Miller was a graduate of the Eastman School of Music of the University of Rochester and played with many orchestras early in his career. In the 1940s, he became a producer and record executive at Mercury Records and then Columbia Records, where he worked with such singers as Frank Sinatra, Rosemary Clooney, Patti Page, Johnny Mathis, Tony Bennett, and Aretha Franklin over three decades.
He was best known for creating a series of recordings called Sing Along With Mitch, which became a popular NBC show starting in 1961. The show featured a chorus of singers, including future Tony Award winner Leslie Uggams, while viewers were invited to join in with lyrics superimposed on the screen and followed with a bouncing ball. The show lasted until 1963.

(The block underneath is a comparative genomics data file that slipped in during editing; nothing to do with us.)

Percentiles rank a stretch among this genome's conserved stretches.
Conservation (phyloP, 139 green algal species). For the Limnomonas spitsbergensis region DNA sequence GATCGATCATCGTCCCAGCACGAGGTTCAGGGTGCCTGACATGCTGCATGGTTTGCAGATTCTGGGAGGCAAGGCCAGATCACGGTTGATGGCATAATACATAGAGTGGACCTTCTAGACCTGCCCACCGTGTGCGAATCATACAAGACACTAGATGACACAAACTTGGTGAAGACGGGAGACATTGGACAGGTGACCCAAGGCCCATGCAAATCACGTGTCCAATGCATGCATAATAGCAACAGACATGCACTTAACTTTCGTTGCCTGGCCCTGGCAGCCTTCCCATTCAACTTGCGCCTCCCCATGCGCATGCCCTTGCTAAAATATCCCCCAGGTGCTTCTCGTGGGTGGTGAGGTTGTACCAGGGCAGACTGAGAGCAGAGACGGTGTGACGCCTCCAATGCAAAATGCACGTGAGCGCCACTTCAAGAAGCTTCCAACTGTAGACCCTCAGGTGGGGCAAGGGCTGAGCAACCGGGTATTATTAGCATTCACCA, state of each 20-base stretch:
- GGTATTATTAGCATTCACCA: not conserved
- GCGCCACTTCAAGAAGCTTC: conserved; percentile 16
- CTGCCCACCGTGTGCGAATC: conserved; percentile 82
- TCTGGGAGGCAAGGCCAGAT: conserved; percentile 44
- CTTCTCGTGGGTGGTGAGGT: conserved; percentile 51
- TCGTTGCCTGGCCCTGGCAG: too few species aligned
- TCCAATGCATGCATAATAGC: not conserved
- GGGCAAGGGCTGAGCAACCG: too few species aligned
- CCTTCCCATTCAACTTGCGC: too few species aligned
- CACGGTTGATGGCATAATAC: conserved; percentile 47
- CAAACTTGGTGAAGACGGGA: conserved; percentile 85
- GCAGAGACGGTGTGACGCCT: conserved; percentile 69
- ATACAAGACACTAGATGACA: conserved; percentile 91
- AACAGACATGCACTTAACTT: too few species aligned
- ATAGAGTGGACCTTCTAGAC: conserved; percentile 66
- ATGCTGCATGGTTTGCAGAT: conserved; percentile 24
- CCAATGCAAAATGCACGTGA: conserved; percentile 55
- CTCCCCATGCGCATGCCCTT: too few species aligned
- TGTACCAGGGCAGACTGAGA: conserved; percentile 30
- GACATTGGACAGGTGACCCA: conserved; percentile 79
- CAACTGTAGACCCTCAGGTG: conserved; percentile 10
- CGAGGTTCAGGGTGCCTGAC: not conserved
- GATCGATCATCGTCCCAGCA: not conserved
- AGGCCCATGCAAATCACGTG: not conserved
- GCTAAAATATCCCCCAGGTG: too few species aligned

After the show's demise, he worked as a guest conductor with many symphonies, including the Boston Pops, and occasionally worked on film and television projects. In 2000, he was awarded a special Grammy Award for lifetime achievement.
He is survived by his daughter, Margaret.
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